Indigenous Arts


Cultural appropriation

Out-of-context use, borrowing or transformation of elements (writings, symbols, concepts, knowledge, rituals, signs, customs, life experience, etc.) belonging to a racialized, marginalized or oppressed culture by a member of the dominant culture.

This is done without authorization, in a manner that can be seen as offensive, abusive or inappropriate and that harms the culture of origin by divorcing the appropriated element from its essence by its dilution and by falsely presenting an ersatz element as if it were genuine.

Sources (In French): Appropriation culturelle et les peuples autochtones: Entre protection du patrimoine et liberté de création, GRIAAC and United Nations Declaration on the Rights of Indigenous Peoples, United Nations, March 2008 (article 11)



Indigenous, Black and People of Colour.


Adjective describing members of the first populations (First Peoples) of an area. In Canada, this includes First Nations, Inuit and Métis. This term is used to describe the philosophy, culture, cosmology and rights of these First Peoples, in accordance with the United Nations Declaration on the Rights of Indigenous Peoples.

Source: United Nations Declaration on the Rights of Indigenous Peoples, March 2008

Indigenous artists - First Nations, Inuit, Métis

In the context of the Conseil des arts de Montreal’s programs, this term refers to First Nations, Inuit and Métis artists living in Montreal who are recognized by their peers or by their community as artists committed to the continued practice of their art and art form – whether traditional or contemporary – and who distinguish themselves by their works and their potential through the creation and diffusion of original works of art.

Indigenous artists’ collective

For the Conseil des arts de Montréal’s Indigenous Arts Committee, this term refers to a one-time collaboration between at least two professional Indigenous artists with the goal of carrying out a common project requiring complementary or multiple practices and knowledge. A collective is not a legal entity and involves a project lead who acts on behalf of the collective.

Indigenous arts

Artistic practices recognized by Indigenous communities. Indigenous arts make up a full spectrum of artistic practices, whether they be sacred or ceremonial, traditional or contemporary, practiced collectively, by amateurs or professionals, or situated in between these various modes. “Art is not a specific thing. Art is process, movement and experience.”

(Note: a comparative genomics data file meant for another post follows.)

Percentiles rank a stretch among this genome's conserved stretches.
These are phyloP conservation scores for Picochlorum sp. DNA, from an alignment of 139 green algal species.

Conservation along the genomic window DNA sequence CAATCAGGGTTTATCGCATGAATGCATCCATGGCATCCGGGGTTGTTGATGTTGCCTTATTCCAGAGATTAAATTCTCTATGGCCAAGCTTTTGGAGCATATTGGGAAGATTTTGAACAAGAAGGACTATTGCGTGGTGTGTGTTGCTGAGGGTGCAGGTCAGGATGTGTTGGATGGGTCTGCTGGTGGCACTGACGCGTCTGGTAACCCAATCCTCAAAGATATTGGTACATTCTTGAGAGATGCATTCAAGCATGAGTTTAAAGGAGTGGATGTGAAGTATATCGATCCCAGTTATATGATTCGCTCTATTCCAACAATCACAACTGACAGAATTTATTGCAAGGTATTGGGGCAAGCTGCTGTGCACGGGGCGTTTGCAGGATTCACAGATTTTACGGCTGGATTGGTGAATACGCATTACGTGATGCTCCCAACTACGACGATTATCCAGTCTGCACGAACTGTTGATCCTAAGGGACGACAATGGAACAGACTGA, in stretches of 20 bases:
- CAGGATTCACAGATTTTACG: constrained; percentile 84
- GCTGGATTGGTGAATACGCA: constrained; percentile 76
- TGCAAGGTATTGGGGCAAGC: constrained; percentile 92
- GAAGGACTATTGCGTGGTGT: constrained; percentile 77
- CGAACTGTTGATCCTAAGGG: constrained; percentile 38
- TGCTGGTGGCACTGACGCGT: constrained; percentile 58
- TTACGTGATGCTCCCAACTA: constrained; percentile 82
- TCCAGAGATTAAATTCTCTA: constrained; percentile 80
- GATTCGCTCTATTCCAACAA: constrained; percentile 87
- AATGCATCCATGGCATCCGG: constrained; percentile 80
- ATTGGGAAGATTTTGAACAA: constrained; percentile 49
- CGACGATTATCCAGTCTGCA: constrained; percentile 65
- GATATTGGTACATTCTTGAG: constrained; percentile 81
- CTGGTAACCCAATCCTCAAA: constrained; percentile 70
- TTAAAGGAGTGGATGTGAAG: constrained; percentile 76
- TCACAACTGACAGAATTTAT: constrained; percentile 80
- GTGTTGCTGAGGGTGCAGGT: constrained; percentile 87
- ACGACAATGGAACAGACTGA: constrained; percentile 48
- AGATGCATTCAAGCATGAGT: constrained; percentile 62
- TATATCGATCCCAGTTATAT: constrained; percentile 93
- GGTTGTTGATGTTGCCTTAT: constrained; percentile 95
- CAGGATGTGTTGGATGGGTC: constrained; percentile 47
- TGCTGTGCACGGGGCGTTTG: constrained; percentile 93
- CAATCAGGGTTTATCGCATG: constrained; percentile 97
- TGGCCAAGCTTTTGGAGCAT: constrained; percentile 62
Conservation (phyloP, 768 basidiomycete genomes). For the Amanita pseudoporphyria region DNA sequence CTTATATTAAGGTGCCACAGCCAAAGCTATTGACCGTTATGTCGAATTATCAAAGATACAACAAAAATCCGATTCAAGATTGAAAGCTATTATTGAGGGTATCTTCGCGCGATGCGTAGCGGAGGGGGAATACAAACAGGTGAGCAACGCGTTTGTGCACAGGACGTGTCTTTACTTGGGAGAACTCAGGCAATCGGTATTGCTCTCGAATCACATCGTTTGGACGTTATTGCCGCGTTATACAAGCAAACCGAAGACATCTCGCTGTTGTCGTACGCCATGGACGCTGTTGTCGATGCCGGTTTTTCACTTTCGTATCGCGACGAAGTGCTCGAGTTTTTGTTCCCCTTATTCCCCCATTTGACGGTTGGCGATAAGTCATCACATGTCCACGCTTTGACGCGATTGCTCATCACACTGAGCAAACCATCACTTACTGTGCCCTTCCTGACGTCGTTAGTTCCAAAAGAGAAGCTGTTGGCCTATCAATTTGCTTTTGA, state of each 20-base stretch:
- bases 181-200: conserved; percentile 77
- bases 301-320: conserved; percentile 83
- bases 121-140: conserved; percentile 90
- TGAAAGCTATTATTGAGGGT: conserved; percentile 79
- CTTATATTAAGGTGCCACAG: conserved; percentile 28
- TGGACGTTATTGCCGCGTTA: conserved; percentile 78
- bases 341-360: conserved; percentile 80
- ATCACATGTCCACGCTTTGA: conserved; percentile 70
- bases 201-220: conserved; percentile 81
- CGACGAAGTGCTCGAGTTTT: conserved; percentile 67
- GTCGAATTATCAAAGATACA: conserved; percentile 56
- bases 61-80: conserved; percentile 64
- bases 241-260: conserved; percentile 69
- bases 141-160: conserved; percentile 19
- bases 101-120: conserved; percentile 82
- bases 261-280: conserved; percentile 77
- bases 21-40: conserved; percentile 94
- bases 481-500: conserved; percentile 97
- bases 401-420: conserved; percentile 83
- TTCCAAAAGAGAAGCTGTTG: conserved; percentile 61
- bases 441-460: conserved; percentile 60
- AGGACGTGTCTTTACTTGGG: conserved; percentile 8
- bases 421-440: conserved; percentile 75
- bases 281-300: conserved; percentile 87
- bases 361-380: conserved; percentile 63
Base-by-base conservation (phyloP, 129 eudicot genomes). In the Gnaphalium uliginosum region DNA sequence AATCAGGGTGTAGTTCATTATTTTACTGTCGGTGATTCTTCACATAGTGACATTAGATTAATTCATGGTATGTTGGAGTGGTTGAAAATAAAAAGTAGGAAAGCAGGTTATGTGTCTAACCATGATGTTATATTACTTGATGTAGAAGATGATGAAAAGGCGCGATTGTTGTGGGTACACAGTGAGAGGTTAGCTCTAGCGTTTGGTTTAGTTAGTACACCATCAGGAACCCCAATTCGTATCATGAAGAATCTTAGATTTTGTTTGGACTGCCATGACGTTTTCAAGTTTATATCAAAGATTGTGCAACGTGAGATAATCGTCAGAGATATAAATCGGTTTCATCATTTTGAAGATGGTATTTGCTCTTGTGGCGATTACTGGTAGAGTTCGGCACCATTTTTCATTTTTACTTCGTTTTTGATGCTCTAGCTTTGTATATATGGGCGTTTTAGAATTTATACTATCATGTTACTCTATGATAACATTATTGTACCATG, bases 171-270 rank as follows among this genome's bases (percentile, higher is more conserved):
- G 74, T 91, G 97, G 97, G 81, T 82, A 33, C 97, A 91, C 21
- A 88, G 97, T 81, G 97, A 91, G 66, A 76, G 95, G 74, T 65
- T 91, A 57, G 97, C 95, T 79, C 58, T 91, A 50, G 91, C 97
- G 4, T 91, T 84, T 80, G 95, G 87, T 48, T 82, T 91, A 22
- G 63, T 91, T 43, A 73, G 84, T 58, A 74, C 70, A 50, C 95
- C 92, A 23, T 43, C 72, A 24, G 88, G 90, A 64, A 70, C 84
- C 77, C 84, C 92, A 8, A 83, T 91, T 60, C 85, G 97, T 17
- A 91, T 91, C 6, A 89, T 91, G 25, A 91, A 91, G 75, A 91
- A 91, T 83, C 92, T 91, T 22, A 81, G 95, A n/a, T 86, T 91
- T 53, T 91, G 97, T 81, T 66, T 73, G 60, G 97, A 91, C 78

Source: Aboriginal Arts Research Initiative, by France Trépanier for the Canada Council for the Arts, 2008

Indigenous arts organization

Non-profit organization headquartered in Quebec that offers artistic and professional services or activities. The organization’s Board of Directors must have a majority of Indigenous directors (First Nations, Inuit, Métis) who live in Quebec.

It must have a hiring policy that encourages hiring Indigenous employees, and leadership roles – especially director positions, such as executive director or artistic director – must be occupied by Indigenous individuals.

Indigenous cultural worker (effective or in training)

Indigenous individual currently, previously, or aspiring to occupy a coordinator, director or artistic director position within a professional or cultural entity (arts centre, cultural centre, professional association, museum, contemporary arts centre, event, gallery).

Indigenous intern

Indigenous individual learning about the experience of artistic practice or a professional career in the arts.

Indigenous mentor

Person who maintains a relationship based on accompaniment, collaboration and exchange. This could be a relationship with an Elder, an Indigenous person with professional experience within an arts or cultural organization or with a leader of an Indigenous community.

The mentor provides confidential professional or personal support to an Indigenous individual with less experience in a non-Indigenous or Indigenous context.

Inuit, Inuk, Inuuk

Inuit refers to an Indigenous People living mainly in the Northernmost part of North America. Inuk is singular and Inuuk is dual (designating two people). When there are more than three individuals, the correct term is Inuit. In Inuktitut, the word Inuit means “people.” The preferred usage is therefore “Inuit,” without the determiner, and not “the Inuit.”


Racialized person

Person likely to be labelled in a racial category or perceived as being “other” and not belonging to the majority group. This term does not describe a quality inherent to a person, but a social characteristic: not an identity, but a position in society resulting from the collective process of racialization.

Source (in French): Comprendre les enjeux de l’inclusion en danse, Regroupement québécois de la danse, p.12